13.5 x 9 cm vignetted
Twelfth illustration illustration for A Tale of Two Cities in A Tale of Two Cities, American Notes, Pictures from Italy, Charles Dickens Library Edition (1910), vol. 13, facing p. 128.
Just as, in The Marquis, the haughty French aristocrat looks out of the book, towards the right, in this illustration the insensitive representative of England's rising middle class, barrister Stryver, looks inward, as if regarding his French counterpart through the intervening twenty-four pages. Thus, through their juxtapositions and similar poses, Furniss asks the reader to compare the medodramatic foreign villain with the home-grown buffoon who ironically sees himself as a good catch for Lucie Manette. [Commentary continued below.]
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Scanned image and text by Philip V. Allingham.
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"Now you know all about it, Syd," said Mr. Stryver. "I don't care about fortune: she is a charming creature, and I have made up my mind to please myself: on the whole, I think I can afford to please myself. She will have in me a man already pretty well off, and a rapidly rising man, and a man of some distinction: it is a piece of good fortune for her, but she is worthy of good fortune. Are you astonished?"
Carton, still drinking the punch, rejoined, "Why should I be astonished?"
Carton, still drinking the punch, rejoined, "Why should I not approve?"
"Well!" said his friend Stryver, "you take it more easily than I fancied you would, and are less mercenary on my behalf than I thought you would be; though, to be sure, you know well enough by this time that your ancient chum is a man of a pretty strong will. Yes, Sydney, I have had enough of this style of life, with no other as a change from it; I feel that it is a pleasant thing for a man to have a home when he feels inclined to go to it (when he doesn't, he can stay away), and I feel that Miss Manette will tell well in any station, and will always do me credit. So I have made up my mind. And now, Sydney, old boy, I want to say a word to you about your prospects. You are in a bad way, you know; you really are in a bad way. You don't know the value of money, you live hard, you'll knock up one of these days, and be ill and poor; you really ought to think about a nurse."
The prosperous patronage with which he said it, made him look twice as big as he was, and four times as offensive.
"Now, let me recommend you," pursued Stryver, "to look it in the face. I have looked it in the face, in my different way; look it in the face, you, in your different way. Marry. Provide somebody to take care of you. Never mind your having no enjoyment of women's society, nor understanding of it, nor tact for it. Find out somebody. Find out some respectable woman with a little property — somebody in the landlady way, or lodging-letting way — and marry her, against a rainy day. That's the kind of thing for you. Now think of it, Sydney."
"I'll think of it," said Sydney.
Chapter XII. The Fellow of Delicacy.
Mr. Stryver having made up his mind to that magnanimous bestowal of good fortune on the Doctor's daughter, resolved to make her happiness known to her before he left town for the Long Vacation. After some mental debating of the point, he came to the conclusion that it would be as well to get all the preliminaries done with, and they could then arrange at their leisure whether he should give her his hand a week or two before Michaelmas Term, or in the little Christmas vacation between it and Hilary.
As to the strength of his case, he had not a doubt about it, but clearly saw his way to the verdict. Argued with the jury on substantial worldly grounds — the only grounds ever worth taking into account — it was a plain case, and had not a weak spot in it. He called himself for the plaintiff, there was no getting over his evidence, the counsel for the defendant threw up his brief, and the jury did not even turn to consider. After trying it, Stryver, C. J., was satisfied that no plainer case could be. [Book Two, "The Golden Thread," Chapter Eleven, "A Companion Picture," and Chapter Twelve, "The Fellow of Delicacy," pages 131-132]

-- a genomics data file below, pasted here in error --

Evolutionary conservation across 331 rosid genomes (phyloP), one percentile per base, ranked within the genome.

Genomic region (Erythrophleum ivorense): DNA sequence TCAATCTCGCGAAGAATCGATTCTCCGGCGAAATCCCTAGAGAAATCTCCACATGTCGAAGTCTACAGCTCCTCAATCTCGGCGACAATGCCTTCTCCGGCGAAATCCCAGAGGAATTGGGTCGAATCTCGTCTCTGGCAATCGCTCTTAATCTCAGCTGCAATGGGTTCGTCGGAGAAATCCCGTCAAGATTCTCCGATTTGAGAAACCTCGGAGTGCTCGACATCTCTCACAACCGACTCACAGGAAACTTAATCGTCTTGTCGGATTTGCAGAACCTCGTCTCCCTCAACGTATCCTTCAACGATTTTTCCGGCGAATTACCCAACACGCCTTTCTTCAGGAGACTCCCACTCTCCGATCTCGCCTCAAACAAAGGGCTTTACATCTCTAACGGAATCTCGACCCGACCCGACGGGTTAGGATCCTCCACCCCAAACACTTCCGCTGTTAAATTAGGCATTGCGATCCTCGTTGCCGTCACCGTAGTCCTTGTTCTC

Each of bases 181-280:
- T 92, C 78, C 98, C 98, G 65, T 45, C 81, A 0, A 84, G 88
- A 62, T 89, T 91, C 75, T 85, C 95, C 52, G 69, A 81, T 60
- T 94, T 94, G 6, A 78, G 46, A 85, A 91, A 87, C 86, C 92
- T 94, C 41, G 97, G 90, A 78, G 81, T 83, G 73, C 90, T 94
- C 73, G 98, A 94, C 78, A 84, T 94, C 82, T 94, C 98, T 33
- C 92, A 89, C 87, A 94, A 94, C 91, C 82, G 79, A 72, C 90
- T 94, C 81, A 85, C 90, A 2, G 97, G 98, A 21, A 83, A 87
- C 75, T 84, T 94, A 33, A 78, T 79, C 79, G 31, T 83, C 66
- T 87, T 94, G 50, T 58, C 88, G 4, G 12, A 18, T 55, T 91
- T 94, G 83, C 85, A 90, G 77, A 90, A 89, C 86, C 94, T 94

Relevant Illustrations from earlier editions, 1859 and 1874.
Left: John McLenan's study of the alcohol-fuelled barristers, The Lion and The Jackal. Right: Phiz's "Congratulations" (July 1859).
Left: Fred Barnard's "The Lion and The Jackal" and (right) "Among the talkers was Stryver, of the King's Bench Bar . . ." (1874). [Click on images to enlarge them.]
Mr. Stryver, a man of little more than thirty, but looking twenty years older than he was, stout, loud, red, bluff, and free from any drawback of delicacy, had a pushing way of shouldering himself (morally and physically) into companies and conversations, that argued well for his shouldering his way up in life. [Book Two, "The Golden Thread," Chapter Four, "Congratulatory," p. 73]
Although the Marquis de St. Evrémonde and attorney Stryver are equally self-centred and singularly lacking in self-perception, the former represents the serious and historical aspects of the narrative while the latter is present largely for comic relief — of which, as many have since remarked, the historical novel is sadly lacking. Both men, despite their differences in nationality and class, are what the great student of human nature, novelist Jane Austen, regarded as "False Wits," egotists incapable of intellectual or spiritual growth. Such introspective inflexibility, implies, Furniss, can be merely laughable, or utterly detestable, depending upon the actions of the egotist. An old school fellow of Carton's, Stryver (lacking even a Christian name) is a pasteboard, jingoistic attorney whose love of self in the text corresponds to his love of expensive, fashionable clothing in Harry Furniss's illustration of Carton's "stout, red, bluff" foil, a "fellow of no delicacy," in contrast to Jarvis Lorry, a bourgeois of an entirely different stripe.